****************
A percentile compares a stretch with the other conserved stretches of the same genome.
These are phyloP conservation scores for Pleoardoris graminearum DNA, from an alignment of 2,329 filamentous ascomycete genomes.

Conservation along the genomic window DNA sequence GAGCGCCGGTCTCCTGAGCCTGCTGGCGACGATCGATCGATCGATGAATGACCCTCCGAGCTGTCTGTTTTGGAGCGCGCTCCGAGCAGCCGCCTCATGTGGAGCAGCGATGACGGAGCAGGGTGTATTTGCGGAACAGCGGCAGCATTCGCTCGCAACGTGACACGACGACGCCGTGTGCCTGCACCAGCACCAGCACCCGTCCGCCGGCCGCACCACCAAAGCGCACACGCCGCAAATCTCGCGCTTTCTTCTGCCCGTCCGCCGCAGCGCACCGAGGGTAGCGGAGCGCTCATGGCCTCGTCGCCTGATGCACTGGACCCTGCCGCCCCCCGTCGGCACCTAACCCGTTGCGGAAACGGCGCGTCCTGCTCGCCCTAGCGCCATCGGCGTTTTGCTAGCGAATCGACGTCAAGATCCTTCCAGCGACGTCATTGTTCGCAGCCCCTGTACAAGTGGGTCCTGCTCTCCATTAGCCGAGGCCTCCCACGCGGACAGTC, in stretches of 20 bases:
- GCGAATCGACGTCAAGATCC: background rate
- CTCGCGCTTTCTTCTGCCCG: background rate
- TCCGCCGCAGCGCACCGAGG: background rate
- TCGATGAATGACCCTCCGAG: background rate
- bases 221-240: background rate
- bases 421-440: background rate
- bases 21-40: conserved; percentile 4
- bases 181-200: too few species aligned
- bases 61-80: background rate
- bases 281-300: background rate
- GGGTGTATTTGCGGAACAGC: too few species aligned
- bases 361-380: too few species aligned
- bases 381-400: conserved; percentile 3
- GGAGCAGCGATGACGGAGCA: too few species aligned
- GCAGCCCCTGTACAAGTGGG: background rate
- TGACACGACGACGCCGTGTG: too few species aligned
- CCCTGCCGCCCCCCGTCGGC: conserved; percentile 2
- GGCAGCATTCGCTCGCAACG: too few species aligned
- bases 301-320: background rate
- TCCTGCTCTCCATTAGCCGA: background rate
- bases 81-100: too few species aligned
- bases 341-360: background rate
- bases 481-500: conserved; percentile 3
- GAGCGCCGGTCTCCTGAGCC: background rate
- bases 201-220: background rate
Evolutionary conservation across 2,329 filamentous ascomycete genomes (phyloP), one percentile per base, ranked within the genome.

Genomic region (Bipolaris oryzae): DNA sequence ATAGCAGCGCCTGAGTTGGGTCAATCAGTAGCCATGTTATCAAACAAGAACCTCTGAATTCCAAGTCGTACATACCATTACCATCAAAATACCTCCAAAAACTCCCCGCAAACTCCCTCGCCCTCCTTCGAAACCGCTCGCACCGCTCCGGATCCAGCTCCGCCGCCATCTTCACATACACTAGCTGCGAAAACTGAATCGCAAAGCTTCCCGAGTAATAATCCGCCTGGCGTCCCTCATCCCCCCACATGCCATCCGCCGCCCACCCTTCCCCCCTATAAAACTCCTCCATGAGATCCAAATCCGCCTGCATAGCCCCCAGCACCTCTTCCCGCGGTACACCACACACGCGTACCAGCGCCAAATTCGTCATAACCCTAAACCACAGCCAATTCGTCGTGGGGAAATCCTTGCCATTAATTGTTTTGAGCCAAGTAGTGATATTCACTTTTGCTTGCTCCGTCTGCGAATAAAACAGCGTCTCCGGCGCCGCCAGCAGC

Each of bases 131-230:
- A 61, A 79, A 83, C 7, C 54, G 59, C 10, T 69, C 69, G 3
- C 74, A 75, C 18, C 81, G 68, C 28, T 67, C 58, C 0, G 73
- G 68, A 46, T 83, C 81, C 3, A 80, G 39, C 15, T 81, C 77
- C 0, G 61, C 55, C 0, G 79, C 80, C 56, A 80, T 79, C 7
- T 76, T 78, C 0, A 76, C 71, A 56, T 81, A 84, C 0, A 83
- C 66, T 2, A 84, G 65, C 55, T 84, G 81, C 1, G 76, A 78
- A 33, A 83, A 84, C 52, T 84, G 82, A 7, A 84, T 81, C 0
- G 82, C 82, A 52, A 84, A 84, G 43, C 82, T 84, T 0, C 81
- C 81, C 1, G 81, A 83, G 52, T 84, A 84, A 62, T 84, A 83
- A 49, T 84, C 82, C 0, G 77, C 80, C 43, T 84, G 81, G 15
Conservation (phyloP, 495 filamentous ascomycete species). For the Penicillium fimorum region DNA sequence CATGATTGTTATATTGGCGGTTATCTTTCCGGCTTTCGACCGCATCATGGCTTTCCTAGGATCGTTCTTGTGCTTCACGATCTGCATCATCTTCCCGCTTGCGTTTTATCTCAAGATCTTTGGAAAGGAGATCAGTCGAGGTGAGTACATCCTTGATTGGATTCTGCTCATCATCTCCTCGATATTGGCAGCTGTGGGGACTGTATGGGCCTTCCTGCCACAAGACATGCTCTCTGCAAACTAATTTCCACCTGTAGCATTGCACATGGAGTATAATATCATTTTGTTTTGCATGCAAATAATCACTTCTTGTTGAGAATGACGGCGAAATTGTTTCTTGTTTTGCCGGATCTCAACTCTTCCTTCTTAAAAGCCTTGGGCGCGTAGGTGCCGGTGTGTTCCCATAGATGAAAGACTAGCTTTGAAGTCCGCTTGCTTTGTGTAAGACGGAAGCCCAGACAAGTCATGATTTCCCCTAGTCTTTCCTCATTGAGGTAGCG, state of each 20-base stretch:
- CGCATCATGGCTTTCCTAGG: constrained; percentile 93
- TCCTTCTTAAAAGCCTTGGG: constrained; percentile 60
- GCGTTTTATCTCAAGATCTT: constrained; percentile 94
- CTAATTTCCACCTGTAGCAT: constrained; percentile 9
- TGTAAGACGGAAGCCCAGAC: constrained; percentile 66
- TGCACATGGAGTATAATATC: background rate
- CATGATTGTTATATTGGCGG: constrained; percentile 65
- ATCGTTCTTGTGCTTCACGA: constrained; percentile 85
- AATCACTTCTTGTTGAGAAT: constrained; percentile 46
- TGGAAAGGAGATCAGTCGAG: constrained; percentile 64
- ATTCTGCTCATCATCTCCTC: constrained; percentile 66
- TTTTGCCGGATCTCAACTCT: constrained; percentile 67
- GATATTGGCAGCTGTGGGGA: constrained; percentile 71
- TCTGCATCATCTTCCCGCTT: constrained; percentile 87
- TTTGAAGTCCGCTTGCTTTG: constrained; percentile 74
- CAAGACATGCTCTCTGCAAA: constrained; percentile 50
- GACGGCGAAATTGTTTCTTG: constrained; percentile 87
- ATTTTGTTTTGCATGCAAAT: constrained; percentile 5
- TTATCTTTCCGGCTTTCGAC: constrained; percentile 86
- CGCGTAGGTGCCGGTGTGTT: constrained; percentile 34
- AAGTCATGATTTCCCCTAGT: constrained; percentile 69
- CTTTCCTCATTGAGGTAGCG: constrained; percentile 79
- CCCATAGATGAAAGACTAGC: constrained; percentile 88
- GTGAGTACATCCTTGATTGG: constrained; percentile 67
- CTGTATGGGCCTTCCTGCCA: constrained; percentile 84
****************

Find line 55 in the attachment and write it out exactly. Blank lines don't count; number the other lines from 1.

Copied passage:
- GATATTGGCAGCTGTGGGGA: constrained; percentile 71